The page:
HANOVER – Representatives from the South Shore Chamber of Commerce brought their vision of the region’s economic future to Hanover Wednesday night.
Town officials and the Massachusetts Housing Partnership arranged the presentation so the chamber’s efforts to spur economic development could be discussed. The event was held at the John Curtis Free Library
“Our entire 2030 South Shore economic plan looks at attracting more businesses and a broader mix of businesses than we’ve had in the past,” South Shore Chamber President and CEO Peter Forman said. “What we are looking at is: What does it take to attract those businesses?”
Business leaders on the South Shore are starting to wage war on the big-lot zoning that’s so common in many of their towns.
The South Shore Chamber of Commerce Thursday issued a housing agenda aimed at building dense housing at or near train stations and ferry docks, retail centers, even underused office parks.
Chamber chief executive Peter Forman tells me the organization needs to expand beyond its typical bread-and-butter work of hosting events and promoting commercial development. Getting more housing, particularly in walkable neighborhoods, is crucial to recruiting younger workers and keeping talented longtime residents around. Towns will suffer, Forman says, if they cling to the old way of doing business: the one-acre homes and the resistance to multifamily projects, particularly those that mean more kids.
For Rockland Trust chief executive Chris Oddleifson, who is helping lead the chamber’s effort, the problem hit home last year when his bank (which sponsors this newsletter) was recruiting an executive from Texas for a key position who ended up walking away from the offer. The reason? The high cost of housing in the area.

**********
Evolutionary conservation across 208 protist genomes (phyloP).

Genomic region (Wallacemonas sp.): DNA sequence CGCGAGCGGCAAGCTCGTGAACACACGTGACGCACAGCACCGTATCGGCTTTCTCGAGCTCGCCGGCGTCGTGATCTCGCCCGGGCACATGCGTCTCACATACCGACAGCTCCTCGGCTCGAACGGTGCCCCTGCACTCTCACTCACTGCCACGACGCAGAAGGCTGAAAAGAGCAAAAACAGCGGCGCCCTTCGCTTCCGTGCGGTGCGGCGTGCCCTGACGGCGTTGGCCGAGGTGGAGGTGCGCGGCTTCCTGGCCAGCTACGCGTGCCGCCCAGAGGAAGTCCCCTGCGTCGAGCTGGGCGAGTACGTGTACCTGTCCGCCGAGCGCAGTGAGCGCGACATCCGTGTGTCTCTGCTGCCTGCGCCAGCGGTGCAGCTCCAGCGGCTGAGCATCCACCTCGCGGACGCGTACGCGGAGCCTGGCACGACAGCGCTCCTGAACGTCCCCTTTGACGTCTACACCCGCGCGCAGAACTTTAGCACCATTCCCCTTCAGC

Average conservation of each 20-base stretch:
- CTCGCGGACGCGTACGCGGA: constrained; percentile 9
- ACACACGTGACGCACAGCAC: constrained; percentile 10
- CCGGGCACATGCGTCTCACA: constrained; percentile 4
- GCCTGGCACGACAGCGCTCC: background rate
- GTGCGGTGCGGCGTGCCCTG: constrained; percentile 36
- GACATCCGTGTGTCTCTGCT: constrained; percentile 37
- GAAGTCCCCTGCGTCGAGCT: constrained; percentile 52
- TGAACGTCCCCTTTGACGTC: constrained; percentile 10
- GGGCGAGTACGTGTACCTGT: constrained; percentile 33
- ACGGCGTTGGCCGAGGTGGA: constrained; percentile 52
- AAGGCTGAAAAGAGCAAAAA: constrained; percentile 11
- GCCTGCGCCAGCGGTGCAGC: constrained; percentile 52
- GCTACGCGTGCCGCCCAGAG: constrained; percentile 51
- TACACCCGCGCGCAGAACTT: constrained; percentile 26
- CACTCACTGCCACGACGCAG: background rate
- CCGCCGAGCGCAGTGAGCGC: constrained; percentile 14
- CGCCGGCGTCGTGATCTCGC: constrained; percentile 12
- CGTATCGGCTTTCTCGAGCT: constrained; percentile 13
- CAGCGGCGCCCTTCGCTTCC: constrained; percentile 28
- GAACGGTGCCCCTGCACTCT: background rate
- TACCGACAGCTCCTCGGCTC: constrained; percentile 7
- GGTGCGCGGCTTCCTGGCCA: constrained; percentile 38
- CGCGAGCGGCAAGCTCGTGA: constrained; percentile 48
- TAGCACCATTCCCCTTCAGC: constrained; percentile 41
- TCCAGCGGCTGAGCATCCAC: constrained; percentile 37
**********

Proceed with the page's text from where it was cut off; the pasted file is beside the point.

The chamber can’t change zoning rules, of course, and it’s not a housing developer. But the organization can champion policies at the State House, and individual projects back home. It’s one of the state’s biggest business groups. Its leaders have a loud voice, a voice they’re not afraid to use.
Jon Chesto can be reached at firstname.lastname@example.org and on Twitter @jonchesto.
By Jon Chesto, The Boston Globe
Published on September 21, 2017
South Shore Chamber of Commerce president and CEO Peter Forman said the area has been ‘a bit behind’ other regions in finding ways to attract younger workers and families.The Chamber is releasing a “Housing 2017” report on Sept. 21.
QUINCY – The South Shore is struggling to attract young professionals and young families, and the obstacles include a shortage of the kinds of housing they’re looking for, and not enough affordable places to live.
That’s one of the main points of a “Housing 2017” report that’s being released Thursday morning by the South Shore Chamber of Commerce.
The report – part of the Chamber’s “South Shore 2030” study – will be shared with business leaders at a Chamber breakfast at Lombardo’s in Randolph.
“The South Shore has a more serious challenge than other parts of the Boston area,” Chamber president and CEO Peter Forman said in a Patriot Ledger interview. “If the region is going to be serious about competing economically, we’ve got to be serious about what it takes to do that, and that includes housing.”